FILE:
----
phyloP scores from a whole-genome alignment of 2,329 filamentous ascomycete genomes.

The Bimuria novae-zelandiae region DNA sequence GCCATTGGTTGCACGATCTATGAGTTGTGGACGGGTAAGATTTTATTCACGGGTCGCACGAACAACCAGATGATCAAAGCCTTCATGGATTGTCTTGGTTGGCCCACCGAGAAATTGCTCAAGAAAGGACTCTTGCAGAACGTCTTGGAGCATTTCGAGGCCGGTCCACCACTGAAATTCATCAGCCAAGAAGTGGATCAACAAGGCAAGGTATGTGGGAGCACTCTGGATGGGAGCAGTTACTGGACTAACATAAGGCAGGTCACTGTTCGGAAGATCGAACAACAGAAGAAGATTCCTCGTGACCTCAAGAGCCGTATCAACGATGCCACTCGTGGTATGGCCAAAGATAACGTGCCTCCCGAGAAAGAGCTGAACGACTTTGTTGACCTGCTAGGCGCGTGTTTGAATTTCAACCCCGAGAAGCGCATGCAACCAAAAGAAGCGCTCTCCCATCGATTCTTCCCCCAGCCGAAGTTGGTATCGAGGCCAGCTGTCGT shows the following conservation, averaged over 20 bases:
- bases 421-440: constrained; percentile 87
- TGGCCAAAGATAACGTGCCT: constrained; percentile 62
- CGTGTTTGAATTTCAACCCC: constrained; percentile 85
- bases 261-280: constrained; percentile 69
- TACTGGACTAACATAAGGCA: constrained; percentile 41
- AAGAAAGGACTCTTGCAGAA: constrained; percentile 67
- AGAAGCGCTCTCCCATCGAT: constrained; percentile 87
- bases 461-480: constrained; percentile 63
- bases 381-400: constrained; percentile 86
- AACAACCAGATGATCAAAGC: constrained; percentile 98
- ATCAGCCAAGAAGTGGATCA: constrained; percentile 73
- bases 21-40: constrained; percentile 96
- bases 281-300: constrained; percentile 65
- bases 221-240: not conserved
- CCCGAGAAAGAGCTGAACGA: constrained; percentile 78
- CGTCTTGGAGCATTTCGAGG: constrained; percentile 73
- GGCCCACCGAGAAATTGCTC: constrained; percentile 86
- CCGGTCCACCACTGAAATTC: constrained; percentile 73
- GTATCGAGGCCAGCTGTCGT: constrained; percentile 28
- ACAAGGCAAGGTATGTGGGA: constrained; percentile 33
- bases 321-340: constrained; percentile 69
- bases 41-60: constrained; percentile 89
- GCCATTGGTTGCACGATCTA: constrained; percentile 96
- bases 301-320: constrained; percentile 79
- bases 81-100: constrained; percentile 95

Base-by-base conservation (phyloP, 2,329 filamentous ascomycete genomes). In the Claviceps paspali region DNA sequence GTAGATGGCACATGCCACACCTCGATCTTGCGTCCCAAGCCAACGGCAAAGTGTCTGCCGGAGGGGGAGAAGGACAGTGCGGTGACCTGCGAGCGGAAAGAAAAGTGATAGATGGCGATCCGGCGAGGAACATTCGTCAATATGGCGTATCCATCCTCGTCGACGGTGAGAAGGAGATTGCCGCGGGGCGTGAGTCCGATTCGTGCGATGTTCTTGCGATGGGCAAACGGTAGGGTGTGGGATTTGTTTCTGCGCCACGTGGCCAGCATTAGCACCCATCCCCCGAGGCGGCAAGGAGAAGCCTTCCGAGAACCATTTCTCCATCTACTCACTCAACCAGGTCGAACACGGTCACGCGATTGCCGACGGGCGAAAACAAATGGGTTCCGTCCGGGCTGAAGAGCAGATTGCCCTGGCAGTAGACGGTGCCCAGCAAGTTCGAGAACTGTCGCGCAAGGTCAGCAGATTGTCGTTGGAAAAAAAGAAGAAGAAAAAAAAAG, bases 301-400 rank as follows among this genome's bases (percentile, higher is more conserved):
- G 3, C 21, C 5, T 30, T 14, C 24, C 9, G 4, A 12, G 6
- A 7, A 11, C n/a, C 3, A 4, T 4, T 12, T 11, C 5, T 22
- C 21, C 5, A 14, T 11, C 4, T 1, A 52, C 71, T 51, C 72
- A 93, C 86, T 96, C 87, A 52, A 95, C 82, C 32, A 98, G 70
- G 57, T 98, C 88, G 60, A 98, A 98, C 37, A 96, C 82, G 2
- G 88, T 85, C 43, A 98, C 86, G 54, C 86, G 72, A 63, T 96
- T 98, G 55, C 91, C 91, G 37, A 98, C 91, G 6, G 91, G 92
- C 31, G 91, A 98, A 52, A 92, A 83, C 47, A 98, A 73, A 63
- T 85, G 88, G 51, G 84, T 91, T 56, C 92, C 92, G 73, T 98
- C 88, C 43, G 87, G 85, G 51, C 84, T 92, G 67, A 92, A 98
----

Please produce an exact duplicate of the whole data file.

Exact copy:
phyloP scores from a whole-genome alignment of 2,329 filamentous ascomycete genomes.

The Bimuria novae-zelandiae region DNA sequence GCCATTGGTTGCACGATCTATGAGTTGTGGACGGGTAAGATTTTATTCACGGGTCGCACGAACAACCAGATGATCAAAGCCTTCATGGATTGTCTTGGTTGGCCCACCGAGAAATTGCTCAAGAAAGGACTCTTGCAGAACGTCTTGGAGCATTTCGAGGCCGGTCCACCACTGAAATTCATCAGCCAAGAAGTGGATCAACAAGGCAAGGTATGTGGGAGCACTCTGGATGGGAGCAGTTACTGGACTAACATAAGGCAGGTCACTGTTCGGAAGATCGAACAACAGAAGAAGATTCCTCGTGACCTCAAGAGCCGTATCAACGATGCCACTCGTGGTATGGCCAAAGATAACGTGCCTCCCGAGAAAGAGCTGAACGACTTTGTTGACCTGCTAGGCGCGTGTTTGAATTTCAACCCCGAGAAGCGCATGCAACCAAAAGAAGCGCTCTCCCATCGATTCTTCCCCCAGCCGAAGTTGGTATCGAGGCCAGCTGTCGT shows the following conservation, averaged over 20 bases:
- bases 421-440: constrained; percentile 87
- TGGCCAAAGATAACGTGCCT: constrained; percentile 62
- CGTGTTTGAATTTCAACCCC: constrained; percentile 85
- bases 261-280: constrained; percentile 69
- TACTGGACTAACATAAGGCA: constrained; percentile 41
- AAGAAAGGACTCTTGCAGAA: constrained; percentile 67
- AGAAGCGCTCTCCCATCGAT: constrained; percentile 87
- bases 461-480: constrained; percentile 63
- bases 381-400: constrained; percentile 86
- AACAACCAGATGATCAAAGC: constrained; percentile 98
- ATCAGCCAAGAAGTGGATCA: constrained; percentile 73
- bases 21-40: constrained; percentile 96
- bases 281-300: constrained; percentile 65
- bases 221-240: not conserved
- CCCGAGAAAGAGCTGAACGA: constrained; percentile 78
- CGTCTTGGAGCATTTCGAGG: constrained; percentile 73
- GGCCCACCGAGAAATTGCTC: constrained; percentile 86
- CCGGTCCACCACTGAAATTC: constrained; percentile 73
- GTATCGAGGCCAGCTGTCGT: constrained; percentile 28
- ACAAGGCAAGGTATGTGGGA: constrained; percentile 33
- bases 321-340: constrained; percentile 69
- bases 41-60: constrained; percentile 89
- GCCATTGGTTGCACGATCTA: constrained; percentile 96
- bases 301-320: constrained; percentile 79
- bases 81-100: constrained; percentile 95

Base-by-base conservation (phyloP, 2,329 filamentous ascomycete genomes). In the Claviceps paspali region DNA sequence GTAGATGGCACATGCCACACCTCGATCTTGCGTCCCAAGCCAACGGCAAAGTGTCTGCCGGAGGGGGAGAAGGACAGTGCGGTGACCTGCGAGCGGAAAGAAAAGTGATAGATGGCGATCCGGCGAGGAACATTCGTCAATATGGCGTATCCATCCTCGTCGACGGTGAGAAGGAGATTGCCGCGGGGCGTGAGTCCGATTCGTGCGATGTTCTTGCGATGGGCAAACGGTAGGGTGTGGGATTTGTTTCTGCGCCACGTGGCCAGCATTAGCACCCATCCCCCGAGGCGGCAAGGAGAAGCCTTCCGAGAACCATTTCTCCATCTACTCACTCAACCAGGTCGAACACGGTCACGCGATTGCCGACGGGCGAAAACAAATGGGTTCCGTCCGGGCTGAAGAGCAGATTGCCCTGGCAGTAGACGGTGCCCAGCAAGTTCGAGAACTGTCGCGCAAGGTCAGCAGATTGTCGTTGGAAAAAAAGAAGAAGAAAAAAAAAG, bases 301-400 rank as follows among this genome's bases (percentile, higher is more conserved):
- G 3, C 21, C 5, T 30, T 14, C 24, C 9, G 4, A 12, G 6
- A 7, A 11, C n/a, C 3, A 4, T 4, T 12, T 11, C 5, T 22
- C 21, C 5, A 14, T 11, C 4, T 1, A 52, C 71, T 51, C 72
- A 93, C 86, T 96, C 87, A 52, A 95, C 82, C 32, A 98, G 70
- G 57, T 98, C 88, G 60, A 98, A 98, C 37, A 96, C 82, G 2
- G 88, T 85, C 43, A 98, C 86, G 54, C 86, G 72, A 63, T 96
- T 98, G 55, C 91, C 91, G 37, A 98, C 91, G 6, G 91, G 92
- C 31, G 91, A 98, A 52, A 92, A 83, C 47, A 98, A 73, A 63
- T 85, G 88, G 51, G 84, T 91, T 56, C 92, C 92, G 73, T 98
- C 88, C 43, G 87, G 85, G 51, C 84, T 92, G 67, A 92, A 98